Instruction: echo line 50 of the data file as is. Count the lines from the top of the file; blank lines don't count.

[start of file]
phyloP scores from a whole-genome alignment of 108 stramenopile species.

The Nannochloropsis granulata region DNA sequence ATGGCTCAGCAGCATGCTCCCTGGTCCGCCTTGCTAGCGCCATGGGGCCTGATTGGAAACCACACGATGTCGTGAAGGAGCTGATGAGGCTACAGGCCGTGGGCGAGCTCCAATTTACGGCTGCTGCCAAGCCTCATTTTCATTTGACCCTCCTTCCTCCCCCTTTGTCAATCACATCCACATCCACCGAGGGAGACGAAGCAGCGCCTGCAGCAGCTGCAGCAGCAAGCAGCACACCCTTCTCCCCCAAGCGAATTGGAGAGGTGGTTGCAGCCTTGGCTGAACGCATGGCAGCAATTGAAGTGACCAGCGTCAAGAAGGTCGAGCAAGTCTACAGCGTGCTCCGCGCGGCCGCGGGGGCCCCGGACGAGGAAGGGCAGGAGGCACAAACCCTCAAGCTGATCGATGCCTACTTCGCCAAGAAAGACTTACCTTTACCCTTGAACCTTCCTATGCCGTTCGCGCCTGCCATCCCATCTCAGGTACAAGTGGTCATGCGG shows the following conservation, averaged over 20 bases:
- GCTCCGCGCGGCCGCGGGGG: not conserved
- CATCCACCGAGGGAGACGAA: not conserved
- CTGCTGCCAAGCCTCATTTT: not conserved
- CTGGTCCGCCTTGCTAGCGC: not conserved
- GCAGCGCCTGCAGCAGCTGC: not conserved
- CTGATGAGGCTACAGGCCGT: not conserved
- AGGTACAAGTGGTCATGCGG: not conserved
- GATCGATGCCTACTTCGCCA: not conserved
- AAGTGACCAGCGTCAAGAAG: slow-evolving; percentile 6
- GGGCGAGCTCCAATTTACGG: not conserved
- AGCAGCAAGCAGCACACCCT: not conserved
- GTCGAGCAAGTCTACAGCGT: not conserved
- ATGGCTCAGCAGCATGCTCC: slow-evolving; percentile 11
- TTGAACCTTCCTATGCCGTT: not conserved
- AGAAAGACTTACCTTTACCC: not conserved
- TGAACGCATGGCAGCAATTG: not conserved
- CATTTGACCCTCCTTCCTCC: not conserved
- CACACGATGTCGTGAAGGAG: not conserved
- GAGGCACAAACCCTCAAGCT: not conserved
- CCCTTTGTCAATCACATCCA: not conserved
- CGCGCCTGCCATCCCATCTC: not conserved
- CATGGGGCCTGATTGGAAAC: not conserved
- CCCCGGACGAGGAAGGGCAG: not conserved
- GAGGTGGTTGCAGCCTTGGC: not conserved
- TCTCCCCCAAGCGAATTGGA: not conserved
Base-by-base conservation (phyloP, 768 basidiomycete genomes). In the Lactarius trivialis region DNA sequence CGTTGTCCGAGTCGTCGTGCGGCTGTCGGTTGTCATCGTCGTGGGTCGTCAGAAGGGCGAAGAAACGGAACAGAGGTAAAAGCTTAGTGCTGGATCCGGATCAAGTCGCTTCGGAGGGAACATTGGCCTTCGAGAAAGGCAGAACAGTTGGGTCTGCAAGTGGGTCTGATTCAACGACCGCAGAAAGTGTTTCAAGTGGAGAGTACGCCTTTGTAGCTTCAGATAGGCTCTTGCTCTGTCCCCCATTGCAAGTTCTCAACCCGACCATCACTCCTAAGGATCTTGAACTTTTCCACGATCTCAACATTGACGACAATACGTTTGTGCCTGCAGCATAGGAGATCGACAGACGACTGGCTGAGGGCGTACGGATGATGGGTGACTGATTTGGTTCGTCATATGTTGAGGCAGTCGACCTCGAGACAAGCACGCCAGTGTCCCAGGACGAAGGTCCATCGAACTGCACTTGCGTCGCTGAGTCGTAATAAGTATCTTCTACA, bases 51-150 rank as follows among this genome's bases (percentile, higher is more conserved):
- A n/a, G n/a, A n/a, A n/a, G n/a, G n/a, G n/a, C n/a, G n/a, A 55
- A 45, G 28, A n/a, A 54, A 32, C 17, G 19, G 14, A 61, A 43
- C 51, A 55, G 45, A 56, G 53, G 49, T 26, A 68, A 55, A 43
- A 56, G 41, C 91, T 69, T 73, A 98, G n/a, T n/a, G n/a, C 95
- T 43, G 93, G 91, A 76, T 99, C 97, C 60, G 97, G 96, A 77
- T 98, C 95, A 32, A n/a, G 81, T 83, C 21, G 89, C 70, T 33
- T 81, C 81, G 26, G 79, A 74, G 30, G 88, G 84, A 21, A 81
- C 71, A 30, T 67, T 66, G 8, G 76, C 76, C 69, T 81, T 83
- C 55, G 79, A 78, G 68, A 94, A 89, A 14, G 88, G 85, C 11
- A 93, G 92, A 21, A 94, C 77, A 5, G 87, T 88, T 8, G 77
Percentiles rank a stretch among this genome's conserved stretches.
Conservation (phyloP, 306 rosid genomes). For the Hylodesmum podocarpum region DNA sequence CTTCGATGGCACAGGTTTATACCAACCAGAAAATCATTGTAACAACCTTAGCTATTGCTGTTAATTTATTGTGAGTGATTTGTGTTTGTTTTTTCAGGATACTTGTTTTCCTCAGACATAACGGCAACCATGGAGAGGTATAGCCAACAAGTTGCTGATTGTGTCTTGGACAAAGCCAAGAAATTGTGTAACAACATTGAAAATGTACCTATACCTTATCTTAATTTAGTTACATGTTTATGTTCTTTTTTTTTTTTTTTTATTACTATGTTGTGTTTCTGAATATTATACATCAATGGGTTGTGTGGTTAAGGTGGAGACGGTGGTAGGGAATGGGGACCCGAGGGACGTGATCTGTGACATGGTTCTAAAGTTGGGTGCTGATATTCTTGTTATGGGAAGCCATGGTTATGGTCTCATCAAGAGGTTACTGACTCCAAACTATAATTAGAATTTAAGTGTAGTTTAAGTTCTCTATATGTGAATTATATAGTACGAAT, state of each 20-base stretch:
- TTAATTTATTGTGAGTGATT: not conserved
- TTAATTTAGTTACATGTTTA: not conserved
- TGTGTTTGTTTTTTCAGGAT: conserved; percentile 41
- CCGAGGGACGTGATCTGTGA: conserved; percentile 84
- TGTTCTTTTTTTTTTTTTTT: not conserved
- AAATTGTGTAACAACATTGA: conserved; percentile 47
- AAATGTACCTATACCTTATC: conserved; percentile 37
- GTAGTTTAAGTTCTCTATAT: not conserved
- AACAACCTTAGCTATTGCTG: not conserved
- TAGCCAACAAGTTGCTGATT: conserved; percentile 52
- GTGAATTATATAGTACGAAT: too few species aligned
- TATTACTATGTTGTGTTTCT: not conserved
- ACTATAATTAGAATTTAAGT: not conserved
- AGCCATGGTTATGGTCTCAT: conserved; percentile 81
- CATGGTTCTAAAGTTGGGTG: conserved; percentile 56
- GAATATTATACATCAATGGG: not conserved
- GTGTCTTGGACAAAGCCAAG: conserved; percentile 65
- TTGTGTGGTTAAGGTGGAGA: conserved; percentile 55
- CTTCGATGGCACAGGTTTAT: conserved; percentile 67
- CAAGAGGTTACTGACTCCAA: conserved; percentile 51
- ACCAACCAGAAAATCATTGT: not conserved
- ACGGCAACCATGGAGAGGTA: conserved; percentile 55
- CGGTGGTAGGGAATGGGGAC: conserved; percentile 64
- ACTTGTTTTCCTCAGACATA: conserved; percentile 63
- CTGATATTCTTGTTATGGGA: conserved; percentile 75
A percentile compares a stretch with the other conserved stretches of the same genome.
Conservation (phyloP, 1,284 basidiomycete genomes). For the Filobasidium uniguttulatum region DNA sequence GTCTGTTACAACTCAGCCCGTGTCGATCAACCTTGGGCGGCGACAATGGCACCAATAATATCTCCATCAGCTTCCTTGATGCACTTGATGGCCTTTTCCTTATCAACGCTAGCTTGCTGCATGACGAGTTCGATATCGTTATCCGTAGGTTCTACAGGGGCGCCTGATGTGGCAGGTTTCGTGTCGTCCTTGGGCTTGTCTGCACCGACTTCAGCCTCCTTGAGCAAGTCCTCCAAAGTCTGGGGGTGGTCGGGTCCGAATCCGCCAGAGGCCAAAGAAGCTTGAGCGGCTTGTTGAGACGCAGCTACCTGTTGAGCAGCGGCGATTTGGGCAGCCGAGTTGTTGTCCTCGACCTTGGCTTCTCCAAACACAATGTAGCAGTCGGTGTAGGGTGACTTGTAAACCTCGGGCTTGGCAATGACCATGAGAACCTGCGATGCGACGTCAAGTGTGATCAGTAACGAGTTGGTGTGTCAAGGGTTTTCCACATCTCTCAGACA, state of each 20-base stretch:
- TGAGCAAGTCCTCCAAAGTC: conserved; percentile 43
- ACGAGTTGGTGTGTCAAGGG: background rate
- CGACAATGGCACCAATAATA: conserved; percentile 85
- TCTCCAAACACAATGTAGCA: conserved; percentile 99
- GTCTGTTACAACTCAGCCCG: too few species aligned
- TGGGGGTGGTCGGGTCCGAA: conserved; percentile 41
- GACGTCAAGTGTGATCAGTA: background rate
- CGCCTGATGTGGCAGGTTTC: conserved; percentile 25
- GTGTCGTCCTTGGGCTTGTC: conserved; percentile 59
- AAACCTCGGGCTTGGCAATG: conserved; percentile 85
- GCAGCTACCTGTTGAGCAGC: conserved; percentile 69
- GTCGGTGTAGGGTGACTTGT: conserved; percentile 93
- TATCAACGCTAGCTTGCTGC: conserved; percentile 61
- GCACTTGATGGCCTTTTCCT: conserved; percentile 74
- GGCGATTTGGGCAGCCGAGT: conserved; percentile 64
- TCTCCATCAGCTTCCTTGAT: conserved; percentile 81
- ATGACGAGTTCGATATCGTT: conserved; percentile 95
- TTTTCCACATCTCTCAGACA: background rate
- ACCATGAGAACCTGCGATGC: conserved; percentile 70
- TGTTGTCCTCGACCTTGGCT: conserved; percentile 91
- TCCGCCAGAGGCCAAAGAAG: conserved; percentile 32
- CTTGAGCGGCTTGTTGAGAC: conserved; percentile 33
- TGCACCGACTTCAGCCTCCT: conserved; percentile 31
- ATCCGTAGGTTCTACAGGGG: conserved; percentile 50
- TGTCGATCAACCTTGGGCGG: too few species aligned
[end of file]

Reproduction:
- TAGCCAACAAGTTGCTGATT: conserved; percentile 52